I have a very large class this year, the largest one I’ve had in over 20 years of teaching. This particular group seems very chatty, too. That’s not a bad thing. Teaching literacy is enhanced by lively classroom banter and discussions by the sharing of ideas. But they are really, really chatty…and they have me greatly outnumbered.
They know this. I am the one who pointed it out to them. This current fact served as the anticipatory set for one of our first lessons on the power of choice.
A revealing read-aloud
As I introduced a new read aloud, My Teacher Is a Monster by Peter Brown, however, the chatter subsided. Brown’s story was perfect for our early days together. It is the story of Bobby, also known as ROBERT! when he makes certain, um…choices in class.
One would think, even with a new teacher, that kids would know better than to throw paper airplanes in a classroom. Many of them actually do know this, and they choose not to launch one. But, you see, Brown’s character Bobby wasn’t one of these children. He was far too big a fan of aerodynamics. And his teacher, Ms. Kirby, didn’t like the choice he made that particular day in class.
I don’t want to give away the ending to the story. It was too much fun to read for the first time myself. Suffice it to say that choosing to launch a paper airplane in class is a choice. My fourth graders got that…well, all but one. We’ll call her Roberta.
Thankfully, for Mr. Brown’s Bobby, things didn’t end too badly. Things didn’t end badly in 4-T that day for Roberta either…or for the rest of us.
After completing a class Wisdom Book response and discussing Brown’s characters and their choices, we all settled in for a little aero-origami ourselves. It’s amazing what you can pick up about your learners when you teach them how to fold the perfect airplane…seriously!
While we folded, and the realization of what we were making started to sink in and ripple across the room, I picked up some important data about my newest crew.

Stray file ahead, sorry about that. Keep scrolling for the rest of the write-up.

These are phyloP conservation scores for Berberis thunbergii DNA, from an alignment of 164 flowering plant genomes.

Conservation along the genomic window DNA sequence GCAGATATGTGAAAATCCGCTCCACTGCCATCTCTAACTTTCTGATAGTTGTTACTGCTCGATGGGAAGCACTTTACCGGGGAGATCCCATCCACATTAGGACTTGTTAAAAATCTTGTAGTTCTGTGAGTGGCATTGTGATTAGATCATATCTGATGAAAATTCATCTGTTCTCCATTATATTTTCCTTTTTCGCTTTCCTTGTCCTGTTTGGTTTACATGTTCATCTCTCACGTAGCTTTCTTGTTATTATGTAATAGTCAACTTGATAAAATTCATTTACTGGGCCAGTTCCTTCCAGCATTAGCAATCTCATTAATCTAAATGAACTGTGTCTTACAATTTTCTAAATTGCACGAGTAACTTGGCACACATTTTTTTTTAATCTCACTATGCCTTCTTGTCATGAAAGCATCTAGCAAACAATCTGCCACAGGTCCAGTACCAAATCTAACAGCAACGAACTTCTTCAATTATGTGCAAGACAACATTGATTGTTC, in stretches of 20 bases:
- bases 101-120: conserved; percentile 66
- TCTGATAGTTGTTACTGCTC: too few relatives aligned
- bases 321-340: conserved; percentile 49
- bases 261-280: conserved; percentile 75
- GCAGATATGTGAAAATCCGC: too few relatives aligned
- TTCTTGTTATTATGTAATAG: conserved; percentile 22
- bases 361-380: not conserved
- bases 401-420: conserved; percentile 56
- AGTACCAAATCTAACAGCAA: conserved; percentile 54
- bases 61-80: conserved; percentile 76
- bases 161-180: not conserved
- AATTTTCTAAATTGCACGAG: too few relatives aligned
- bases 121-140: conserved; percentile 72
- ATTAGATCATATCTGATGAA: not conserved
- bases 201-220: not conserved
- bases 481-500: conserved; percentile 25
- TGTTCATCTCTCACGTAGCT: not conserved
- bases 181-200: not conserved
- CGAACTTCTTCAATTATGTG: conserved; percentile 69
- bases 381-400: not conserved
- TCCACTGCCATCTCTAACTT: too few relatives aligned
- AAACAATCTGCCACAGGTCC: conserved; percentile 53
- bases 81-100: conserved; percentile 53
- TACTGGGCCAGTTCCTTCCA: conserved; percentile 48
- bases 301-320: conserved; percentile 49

By showing them how to make a paper airplane, hints about fine-motor skill development surfaced on desk tops, peeks into the ability to follow oral and visual directions came into view, unique glimpses into a few community members who may have some challenges with spacial relationships and coordination started to appear. A brief look at who is prone to helping tablemates (and who is not) began to take shape. And these were just a few of the unexpected surprises that served as assessment tools that day. Reliable, worthy assessment tools.
The piece de resistance came after we successfully assembled twenty-six planes. That was the moment of truth. Would they (or could they) choose to keep them grounded until we lined up and went out to the grassy front lawn?
Roberta just couldn’t do it. I get that. I have a wee bit of Roberta in me. But hers was a short flight. It was a mistake. She knew it. We all knew it. I pointed it out without being too monsterly. Then we lined up to go outside to fly our new symbols of choice.
Here are 4-T’s first two wisdoms for the 2017-2018 school year:
“There is a time and place for everything.”
“The choices we make can affect our relationship with each other.”
Those are pretty good precepts to start off with, if you ask me.
Now, each day, our enormous paper airplane, the one flying high above the read-aloud rug, begs each of us to ask ourselves important questions like,
“Do you want to be Robert or Bobby?” or “Is Ms. Tarashuk really a monster?”
As Roxanna Elden reminded me, I need to “Get enough sleep.” The answers to these questions will sort themselves out much better if I’m well-rested.
Sleep and paper airplanes. The keys to community building. Who woulda’ thunk it?